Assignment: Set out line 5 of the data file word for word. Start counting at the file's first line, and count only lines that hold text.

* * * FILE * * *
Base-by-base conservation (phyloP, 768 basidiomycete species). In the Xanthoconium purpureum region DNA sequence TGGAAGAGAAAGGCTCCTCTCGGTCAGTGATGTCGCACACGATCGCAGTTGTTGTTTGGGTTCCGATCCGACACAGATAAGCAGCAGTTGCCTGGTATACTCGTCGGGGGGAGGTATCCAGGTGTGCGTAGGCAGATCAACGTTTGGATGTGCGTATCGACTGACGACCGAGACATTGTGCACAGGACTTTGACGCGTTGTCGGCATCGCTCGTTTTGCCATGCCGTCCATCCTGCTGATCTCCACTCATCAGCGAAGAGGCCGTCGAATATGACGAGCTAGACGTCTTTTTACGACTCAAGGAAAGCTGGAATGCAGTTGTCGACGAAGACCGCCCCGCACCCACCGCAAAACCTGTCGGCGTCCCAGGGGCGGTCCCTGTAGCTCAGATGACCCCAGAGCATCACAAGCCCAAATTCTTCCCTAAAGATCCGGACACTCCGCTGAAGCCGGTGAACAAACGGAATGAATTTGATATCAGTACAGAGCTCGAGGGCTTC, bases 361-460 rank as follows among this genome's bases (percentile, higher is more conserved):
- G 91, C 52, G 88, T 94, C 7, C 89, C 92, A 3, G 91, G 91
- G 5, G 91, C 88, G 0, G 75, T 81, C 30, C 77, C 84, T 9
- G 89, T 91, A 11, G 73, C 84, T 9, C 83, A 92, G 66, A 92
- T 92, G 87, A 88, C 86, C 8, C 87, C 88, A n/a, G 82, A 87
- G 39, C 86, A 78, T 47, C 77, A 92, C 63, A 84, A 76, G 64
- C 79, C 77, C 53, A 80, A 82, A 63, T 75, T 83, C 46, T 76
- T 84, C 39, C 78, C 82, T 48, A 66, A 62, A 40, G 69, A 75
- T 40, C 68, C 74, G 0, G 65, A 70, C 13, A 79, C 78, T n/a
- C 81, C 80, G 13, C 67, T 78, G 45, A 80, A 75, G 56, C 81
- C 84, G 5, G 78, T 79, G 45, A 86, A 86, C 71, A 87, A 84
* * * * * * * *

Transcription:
- T 92, G 87, A 88, C 86, C 8, C 87, C 88, A n/a, G 82, A 87